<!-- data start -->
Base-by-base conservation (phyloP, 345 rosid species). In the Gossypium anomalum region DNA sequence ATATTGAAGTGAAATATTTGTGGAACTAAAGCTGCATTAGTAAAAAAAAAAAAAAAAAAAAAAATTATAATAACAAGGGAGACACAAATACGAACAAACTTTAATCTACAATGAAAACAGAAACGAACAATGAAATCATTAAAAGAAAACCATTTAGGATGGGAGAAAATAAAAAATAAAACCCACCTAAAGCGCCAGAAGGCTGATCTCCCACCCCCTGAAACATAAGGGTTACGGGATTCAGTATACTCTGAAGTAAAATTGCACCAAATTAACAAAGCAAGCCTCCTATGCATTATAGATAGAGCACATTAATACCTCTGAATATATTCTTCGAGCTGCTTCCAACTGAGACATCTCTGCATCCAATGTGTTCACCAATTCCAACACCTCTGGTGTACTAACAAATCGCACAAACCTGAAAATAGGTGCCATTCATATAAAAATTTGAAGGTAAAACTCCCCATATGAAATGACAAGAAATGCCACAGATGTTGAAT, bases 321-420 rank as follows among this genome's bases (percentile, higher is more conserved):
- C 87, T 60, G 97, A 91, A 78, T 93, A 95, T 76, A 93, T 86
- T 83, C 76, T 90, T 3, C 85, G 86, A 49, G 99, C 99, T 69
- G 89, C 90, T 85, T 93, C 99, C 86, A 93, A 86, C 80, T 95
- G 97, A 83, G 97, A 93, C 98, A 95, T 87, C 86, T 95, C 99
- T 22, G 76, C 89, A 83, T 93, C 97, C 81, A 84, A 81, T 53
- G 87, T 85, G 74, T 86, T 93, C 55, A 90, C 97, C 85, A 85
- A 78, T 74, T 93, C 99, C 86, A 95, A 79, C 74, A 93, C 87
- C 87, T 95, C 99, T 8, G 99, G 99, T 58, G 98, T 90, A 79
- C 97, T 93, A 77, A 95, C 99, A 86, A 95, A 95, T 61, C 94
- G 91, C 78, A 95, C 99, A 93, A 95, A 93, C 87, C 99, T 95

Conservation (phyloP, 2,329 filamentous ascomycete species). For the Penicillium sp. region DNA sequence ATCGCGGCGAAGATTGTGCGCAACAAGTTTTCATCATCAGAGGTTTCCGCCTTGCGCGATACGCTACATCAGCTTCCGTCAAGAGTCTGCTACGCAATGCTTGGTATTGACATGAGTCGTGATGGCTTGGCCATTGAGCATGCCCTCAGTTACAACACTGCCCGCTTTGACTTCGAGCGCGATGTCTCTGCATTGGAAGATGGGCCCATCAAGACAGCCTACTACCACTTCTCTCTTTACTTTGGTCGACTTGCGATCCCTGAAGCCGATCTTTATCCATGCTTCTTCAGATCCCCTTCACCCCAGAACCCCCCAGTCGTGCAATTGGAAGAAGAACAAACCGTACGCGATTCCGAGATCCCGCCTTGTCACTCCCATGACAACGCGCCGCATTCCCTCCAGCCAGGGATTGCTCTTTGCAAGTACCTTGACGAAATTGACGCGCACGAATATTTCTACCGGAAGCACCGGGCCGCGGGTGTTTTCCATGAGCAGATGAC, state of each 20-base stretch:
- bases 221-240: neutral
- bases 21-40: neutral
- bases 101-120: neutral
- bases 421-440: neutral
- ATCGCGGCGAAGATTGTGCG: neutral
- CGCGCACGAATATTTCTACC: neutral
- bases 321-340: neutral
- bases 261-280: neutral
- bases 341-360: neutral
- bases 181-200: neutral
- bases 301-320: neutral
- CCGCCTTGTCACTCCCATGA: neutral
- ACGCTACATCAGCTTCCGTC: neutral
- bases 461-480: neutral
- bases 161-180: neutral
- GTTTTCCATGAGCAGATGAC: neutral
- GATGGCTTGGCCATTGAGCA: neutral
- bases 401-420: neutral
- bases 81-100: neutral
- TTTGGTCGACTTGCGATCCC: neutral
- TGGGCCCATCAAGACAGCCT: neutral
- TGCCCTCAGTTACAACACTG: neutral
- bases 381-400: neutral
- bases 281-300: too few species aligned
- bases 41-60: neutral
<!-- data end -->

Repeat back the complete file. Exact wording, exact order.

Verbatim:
Base-by-base conservation (phyloP, 345 rosid species). In the Gossypium anomalum region DNA sequence ATATTGAAGTGAAATATTTGTGGAACTAAAGCTGCATTAGTAAAAAAAAAAAAAAAAAAAAAAATTATAATAACAAGGGAGACACAAATACGAACAAACTTTAATCTACAATGAAAACAGAAACGAACAATGAAATCATTAAAAGAAAACCATTTAGGATGGGAGAAAATAAAAAATAAAACCCACCTAAAGCGCCAGAAGGCTGATCTCCCACCCCCTGAAACATAAGGGTTACGGGATTCAGTATACTCTGAAGTAAAATTGCACCAAATTAACAAAGCAAGCCTCCTATGCATTATAGATAGAGCACATTAATACCTCTGAATATATTCTTCGAGCTGCTTCCAACTGAGACATCTCTGCATCCAATGTGTTCACCAATTCCAACACCTCTGGTGTACTAACAAATCGCACAAACCTGAAAATAGGTGCCATTCATATAAAAATTTGAAGGTAAAACTCCCCATATGAAATGACAAGAAATGCCACAGATGTTGAAT, bases 321-420 rank as follows among this genome's bases (percentile, higher is more conserved):
- C 87, T 60, G 97, A 91, A 78, T 93, A 95, T 76, A 93, T 86
- T 83, C 76, T 90, T 3, C 85, G 86, A 49, G 99, C 99, T 69
- G 89, C 90, T 85, T 93, C 99, C 86, A 93, A 86, C 80, T 95
- G 97, A 83, G 97, A 93, C 98, A 95, T 87, C 86, T 95, C 99
- T 22, G 76, C 89, A 83, T 93, C 97, C 81, A 84, A 81, T 53
- G 87, T 85, G 74, T 86, T 93, C 55, A 90, C 97, C 85, A 85
- A 78, T 74, T 93, C 99, C 86, A 95, A 79, C 74, A 93, C 87
- C 87, T 95, C 99, T 8, G 99, G 99, T 58, G 98, T 90, A 79
- C 97, T 93, A 77, A 95, C 99, A 86, A 95, A 95, T 61, C 94
- G 91, C 78, A 95, C 99, A 93, A 95, A 93, C 87, C 99, T 95

Conservation (phyloP, 2,329 filamentous ascomycete species). For the Penicillium sp. region DNA sequence ATCGCGGCGAAGATTGTGCGCAACAAGTTTTCATCATCAGAGGTTTCCGCCTTGCGCGATACGCTACATCAGCTTCCGTCAAGAGTCTGCTACGCAATGCTTGGTATTGACATGAGTCGTGATGGCTTGGCCATTGAGCATGCCCTCAGTTACAACACTGCCCGCTTTGACTTCGAGCGCGATGTCTCTGCATTGGAAGATGGGCCCATCAAGACAGCCTACTACCACTTCTCTCTTTACTTTGGTCGACTTGCGATCCCTGAAGCCGATCTTTATCCATGCTTCTTCAGATCCCCTTCACCCCAGAACCCCCCAGTCGTGCAATTGGAAGAAGAACAAACCGTACGCGATTCCGAGATCCCGCCTTGTCACTCCCATGACAACGCGCCGCATTCCCTCCAGCCAGGGATTGCTCTTTGCAAGTACCTTGACGAAATTGACGCGCACGAATATTTCTACCGGAAGCACCGGGCCGCGGGTGTTTTCCATGAGCAGATGAC, state of each 20-base stretch:
- bases 221-240: neutral
- bases 21-40: neutral
- bases 101-120: neutral
- bases 421-440: neutral
- ATCGCGGCGAAGATTGTGCG: neutral
- CGCGCACGAATATTTCTACC: neutral
- bases 321-340: neutral
- bases 261-280: neutral
- bases 341-360: neutral
- bases 181-200: neutral
- bases 301-320: neutral
- CCGCCTTGTCACTCCCATGA: neutral
- ACGCTACATCAGCTTCCGTC: neutral
- bases 461-480: neutral
- bases 161-180: neutral
- GTTTTCCATGAGCAGATGAC: neutral
- GATGGCTTGGCCATTGAGCA: neutral
- bases 401-420: neutral
- bases 81-100: neutral
- TTTGGTCGACTTGCGATCCC: neutral
- TGGGCCCATCAAGACAGCCT: neutral
- TGCCCTCAGTTACAACACTG: neutral
- bases 381-400: neutral
- bases 281-300: too few species aligned
- bases 41-60: neutral